NOTE: This download expired May 31, 2018. See message below.
Summary: The Six-Day War is undoubtedly the most prominent application used in Stoa Lincoln-Douglas debate this year. It shows up nearly every round. This OPP brief addresses this.
Released: Filed Under: Expired
About "Six-day War"
The Six-Day War is undoubtedly the most prominent application used in Stoa Lincoln-Douglas debate this year. It shows up nearly every round. Debaters use this application (usually on the affirmative) as an example of preemptive warfare. With the application pool in this resolution being so limited (as there are very few instances of true preemptive warfare), this application has quickly become the go-to example for new and experienced debaters alike. Before we address responses to this example, we must understand the situation fully.
In 1967, Egypt and Jordan signed a mutual defense pact enforcing unity against their common enemy Israel. For years, Arab states had insisted on denying Israel’s sovereignty—even Egyptian President Gamal Abdel Nasser at one point vowed to destroy Israel’s livelihood. This defense pact created a military coalition that outnumbered the Israeli army, making it seemingly possible for the Arab countries to finally mobilize and attack. At the end of spring in 1967, Arab forces began moving near the edge of the Israeli border. On June 5, 1967, Israel preemptively launched fighter planes and caught the Arab militaries unaware, allowing the planes to almost completely destroy Egypt, Jordan, and Syria’s air forces in a single day.
The argument here, as is most commonly run on the affirmative, is that Israel was able to detect an imminent enemy attack and use a preemptive strike to win the war quickly and with minimal damage (hence the war being six days long).
This is, admittedly, an extremely persuasive argument. It is an instance of supposed preemptive warfare being executed to near perfection. Now all the affirmative has to do is pretend like a majority of preemptive warfare is as clean and effective as Israel’s was.
As persuasive as this example is, it has a few crucial shortcomings.
- Download the document with the button above. Study this release and get to know it well. File and print as necessary to prepare for your upcoming competition.
- This download is exclusively for Monument Members participating in Season 19. Any use outside this membership is a violation of U.S. Copyright Law and violators will be prosecuted.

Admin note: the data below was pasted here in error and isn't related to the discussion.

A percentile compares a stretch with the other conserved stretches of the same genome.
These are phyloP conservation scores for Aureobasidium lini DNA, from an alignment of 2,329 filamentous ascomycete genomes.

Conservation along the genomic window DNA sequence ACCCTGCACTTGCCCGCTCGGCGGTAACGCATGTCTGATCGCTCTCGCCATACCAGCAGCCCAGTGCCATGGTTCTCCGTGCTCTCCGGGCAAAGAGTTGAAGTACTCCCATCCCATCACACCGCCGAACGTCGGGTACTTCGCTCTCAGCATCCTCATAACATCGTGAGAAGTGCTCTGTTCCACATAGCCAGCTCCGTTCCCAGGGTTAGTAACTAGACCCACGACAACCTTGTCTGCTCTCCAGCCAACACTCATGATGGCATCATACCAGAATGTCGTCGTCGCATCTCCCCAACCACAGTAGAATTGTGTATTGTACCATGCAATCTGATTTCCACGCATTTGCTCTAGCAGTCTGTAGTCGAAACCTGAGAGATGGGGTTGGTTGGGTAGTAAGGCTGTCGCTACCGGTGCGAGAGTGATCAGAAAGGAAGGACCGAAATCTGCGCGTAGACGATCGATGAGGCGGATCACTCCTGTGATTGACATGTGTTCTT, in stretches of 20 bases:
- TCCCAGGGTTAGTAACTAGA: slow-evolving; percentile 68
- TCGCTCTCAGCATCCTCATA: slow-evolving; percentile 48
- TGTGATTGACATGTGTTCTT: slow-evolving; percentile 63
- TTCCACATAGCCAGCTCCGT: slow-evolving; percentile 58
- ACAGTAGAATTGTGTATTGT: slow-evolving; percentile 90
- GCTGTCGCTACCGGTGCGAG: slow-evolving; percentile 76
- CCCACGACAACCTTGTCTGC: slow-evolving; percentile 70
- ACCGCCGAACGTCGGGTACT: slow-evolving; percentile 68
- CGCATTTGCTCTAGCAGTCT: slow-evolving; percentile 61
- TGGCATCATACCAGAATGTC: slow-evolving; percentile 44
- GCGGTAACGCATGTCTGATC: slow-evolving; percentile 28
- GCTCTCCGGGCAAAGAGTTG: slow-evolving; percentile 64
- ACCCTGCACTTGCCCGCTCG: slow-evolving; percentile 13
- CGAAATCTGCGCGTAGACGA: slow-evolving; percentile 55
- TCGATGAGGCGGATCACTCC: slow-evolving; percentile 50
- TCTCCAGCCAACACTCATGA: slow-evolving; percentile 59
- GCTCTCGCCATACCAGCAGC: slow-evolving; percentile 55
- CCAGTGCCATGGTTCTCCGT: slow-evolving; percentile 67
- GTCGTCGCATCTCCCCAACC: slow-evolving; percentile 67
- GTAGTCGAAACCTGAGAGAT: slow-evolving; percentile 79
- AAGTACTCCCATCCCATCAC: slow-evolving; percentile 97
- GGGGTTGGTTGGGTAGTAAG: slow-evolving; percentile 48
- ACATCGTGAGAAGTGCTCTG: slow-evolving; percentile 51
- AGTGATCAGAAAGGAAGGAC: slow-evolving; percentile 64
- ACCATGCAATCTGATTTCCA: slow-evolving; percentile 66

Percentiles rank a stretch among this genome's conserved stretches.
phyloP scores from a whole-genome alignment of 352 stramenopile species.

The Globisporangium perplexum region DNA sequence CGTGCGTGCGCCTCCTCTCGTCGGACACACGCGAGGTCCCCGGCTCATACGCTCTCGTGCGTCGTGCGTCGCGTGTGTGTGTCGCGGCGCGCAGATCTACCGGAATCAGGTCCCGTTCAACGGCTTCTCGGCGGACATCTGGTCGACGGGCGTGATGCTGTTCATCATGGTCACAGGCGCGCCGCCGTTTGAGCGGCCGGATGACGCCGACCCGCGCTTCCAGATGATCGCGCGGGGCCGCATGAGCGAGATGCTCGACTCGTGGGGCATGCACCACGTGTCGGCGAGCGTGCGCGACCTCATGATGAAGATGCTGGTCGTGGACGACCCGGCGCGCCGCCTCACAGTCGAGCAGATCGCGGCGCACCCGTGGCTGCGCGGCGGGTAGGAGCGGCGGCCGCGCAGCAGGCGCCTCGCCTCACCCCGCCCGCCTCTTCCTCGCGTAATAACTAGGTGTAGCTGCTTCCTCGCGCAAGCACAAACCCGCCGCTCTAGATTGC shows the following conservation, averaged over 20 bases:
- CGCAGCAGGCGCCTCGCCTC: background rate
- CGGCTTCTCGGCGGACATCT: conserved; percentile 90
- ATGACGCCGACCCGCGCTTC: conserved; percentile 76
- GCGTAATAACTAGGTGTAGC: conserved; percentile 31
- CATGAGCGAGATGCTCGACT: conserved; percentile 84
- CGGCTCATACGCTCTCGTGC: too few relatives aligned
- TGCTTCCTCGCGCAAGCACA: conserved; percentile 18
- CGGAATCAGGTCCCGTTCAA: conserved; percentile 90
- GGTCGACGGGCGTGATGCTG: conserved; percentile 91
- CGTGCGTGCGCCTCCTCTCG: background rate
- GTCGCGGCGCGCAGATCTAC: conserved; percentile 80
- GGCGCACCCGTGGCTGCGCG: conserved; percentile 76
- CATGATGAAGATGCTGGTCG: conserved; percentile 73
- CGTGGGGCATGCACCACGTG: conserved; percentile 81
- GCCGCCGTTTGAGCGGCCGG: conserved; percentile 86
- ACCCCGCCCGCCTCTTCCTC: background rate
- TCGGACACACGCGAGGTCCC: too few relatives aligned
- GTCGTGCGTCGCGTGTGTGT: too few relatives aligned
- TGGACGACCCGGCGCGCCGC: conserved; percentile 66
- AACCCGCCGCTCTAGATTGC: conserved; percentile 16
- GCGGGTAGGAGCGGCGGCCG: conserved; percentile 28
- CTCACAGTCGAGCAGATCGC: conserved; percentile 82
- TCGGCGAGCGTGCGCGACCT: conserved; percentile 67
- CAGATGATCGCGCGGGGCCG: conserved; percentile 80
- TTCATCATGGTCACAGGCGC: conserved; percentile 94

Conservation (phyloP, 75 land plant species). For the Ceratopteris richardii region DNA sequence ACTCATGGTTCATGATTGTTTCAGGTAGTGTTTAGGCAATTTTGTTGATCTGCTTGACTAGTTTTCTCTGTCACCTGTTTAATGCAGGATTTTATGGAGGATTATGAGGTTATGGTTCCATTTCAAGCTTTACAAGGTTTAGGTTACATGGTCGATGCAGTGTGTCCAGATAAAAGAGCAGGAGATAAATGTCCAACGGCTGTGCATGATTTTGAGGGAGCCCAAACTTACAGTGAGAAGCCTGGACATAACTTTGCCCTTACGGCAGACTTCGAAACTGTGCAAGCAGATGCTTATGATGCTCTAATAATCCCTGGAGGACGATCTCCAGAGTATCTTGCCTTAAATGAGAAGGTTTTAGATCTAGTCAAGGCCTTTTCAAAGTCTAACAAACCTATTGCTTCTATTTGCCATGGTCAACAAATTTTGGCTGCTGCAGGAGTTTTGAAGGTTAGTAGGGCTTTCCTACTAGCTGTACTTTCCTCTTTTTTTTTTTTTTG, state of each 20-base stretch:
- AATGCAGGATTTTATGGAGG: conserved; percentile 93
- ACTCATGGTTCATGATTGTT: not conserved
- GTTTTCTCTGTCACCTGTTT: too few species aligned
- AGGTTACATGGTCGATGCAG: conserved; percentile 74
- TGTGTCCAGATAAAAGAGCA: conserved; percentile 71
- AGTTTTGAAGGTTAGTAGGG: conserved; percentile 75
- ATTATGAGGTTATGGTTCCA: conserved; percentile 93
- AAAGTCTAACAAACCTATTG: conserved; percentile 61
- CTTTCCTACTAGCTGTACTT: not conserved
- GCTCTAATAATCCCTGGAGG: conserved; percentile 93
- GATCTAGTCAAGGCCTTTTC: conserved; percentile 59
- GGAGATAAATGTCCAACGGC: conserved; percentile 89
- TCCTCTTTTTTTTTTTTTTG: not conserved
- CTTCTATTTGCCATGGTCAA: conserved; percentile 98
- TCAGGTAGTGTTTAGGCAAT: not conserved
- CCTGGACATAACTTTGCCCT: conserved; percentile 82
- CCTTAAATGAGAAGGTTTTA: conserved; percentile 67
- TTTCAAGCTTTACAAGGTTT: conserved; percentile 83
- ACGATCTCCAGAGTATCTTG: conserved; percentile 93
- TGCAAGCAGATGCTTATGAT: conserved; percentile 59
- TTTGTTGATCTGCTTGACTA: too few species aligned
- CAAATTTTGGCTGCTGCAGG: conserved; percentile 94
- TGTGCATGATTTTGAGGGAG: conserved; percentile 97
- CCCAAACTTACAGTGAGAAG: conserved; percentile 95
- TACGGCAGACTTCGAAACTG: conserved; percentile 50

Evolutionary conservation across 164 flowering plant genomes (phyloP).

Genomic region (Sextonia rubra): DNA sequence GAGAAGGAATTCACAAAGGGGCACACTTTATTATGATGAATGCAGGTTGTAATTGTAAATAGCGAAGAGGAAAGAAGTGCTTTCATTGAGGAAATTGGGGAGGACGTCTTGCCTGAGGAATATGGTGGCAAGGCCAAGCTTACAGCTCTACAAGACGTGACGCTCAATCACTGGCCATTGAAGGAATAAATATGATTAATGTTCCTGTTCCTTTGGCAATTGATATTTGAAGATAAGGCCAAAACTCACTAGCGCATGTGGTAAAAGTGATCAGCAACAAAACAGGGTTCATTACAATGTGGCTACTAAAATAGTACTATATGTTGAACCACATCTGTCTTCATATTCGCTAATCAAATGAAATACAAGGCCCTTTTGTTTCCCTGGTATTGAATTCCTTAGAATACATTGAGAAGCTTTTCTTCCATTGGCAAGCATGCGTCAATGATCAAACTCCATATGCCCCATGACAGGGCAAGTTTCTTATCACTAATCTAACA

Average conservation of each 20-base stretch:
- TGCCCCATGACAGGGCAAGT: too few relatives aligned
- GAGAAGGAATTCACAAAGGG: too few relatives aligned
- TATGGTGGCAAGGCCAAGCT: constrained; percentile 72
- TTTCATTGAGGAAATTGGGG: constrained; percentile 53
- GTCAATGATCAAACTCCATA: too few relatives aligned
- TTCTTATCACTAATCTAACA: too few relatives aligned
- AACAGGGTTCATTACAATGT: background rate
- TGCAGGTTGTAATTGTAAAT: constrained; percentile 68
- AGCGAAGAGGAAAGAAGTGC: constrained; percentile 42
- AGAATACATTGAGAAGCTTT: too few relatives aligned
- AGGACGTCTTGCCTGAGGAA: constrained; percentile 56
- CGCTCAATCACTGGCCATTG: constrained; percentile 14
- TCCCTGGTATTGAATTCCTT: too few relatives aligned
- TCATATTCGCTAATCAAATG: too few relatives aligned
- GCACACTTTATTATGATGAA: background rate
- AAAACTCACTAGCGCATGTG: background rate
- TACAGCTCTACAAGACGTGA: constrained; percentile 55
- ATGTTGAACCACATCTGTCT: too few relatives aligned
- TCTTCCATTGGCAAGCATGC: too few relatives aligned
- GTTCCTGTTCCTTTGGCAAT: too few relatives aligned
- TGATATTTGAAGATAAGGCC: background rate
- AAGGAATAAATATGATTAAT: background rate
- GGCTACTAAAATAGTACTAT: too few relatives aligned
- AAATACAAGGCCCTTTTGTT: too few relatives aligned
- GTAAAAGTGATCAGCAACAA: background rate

- As always, double check all claims, warrants, hyperlinks and the current news in case any changes have occurred that will affect your competition.
- Do you have questions about this download? Tap in your comment at the bottom of the page. The author, the site owner, or another member will most likely reply.
Permission & Usage
Click Here for complete information on permissions. All membership content is proprietary intellectual content, so please respect its copyright. Simply put, if you are not a Monument Member, you may not use it or share its content. If one partner of a debate team is a member and the other is not, the one who is a Monument Member must be the controller of the logins, downloads and incorporation of the Monument Membership material. Sharing logins is strictly prohibited.
Would you like to join?
Downloads like these don't grow on trees. They take hard work from experts. But we make it easy and affordable with a membership, and we'd love for you to join us! Fill out the fields below to be included in all that Season 19 has to offer:
Click here for more information.
Micah Chapman is a homeschooler from Keller, TX, who is going into his 7th year of competition. He has participated in all 3 forms of debate, and many various speech events. He has had 1st and 2nd place finishes at various tournaments, and placed 3rd in Parli at NITOC 2016. This last NITOC he received 1st place in Cold Reading.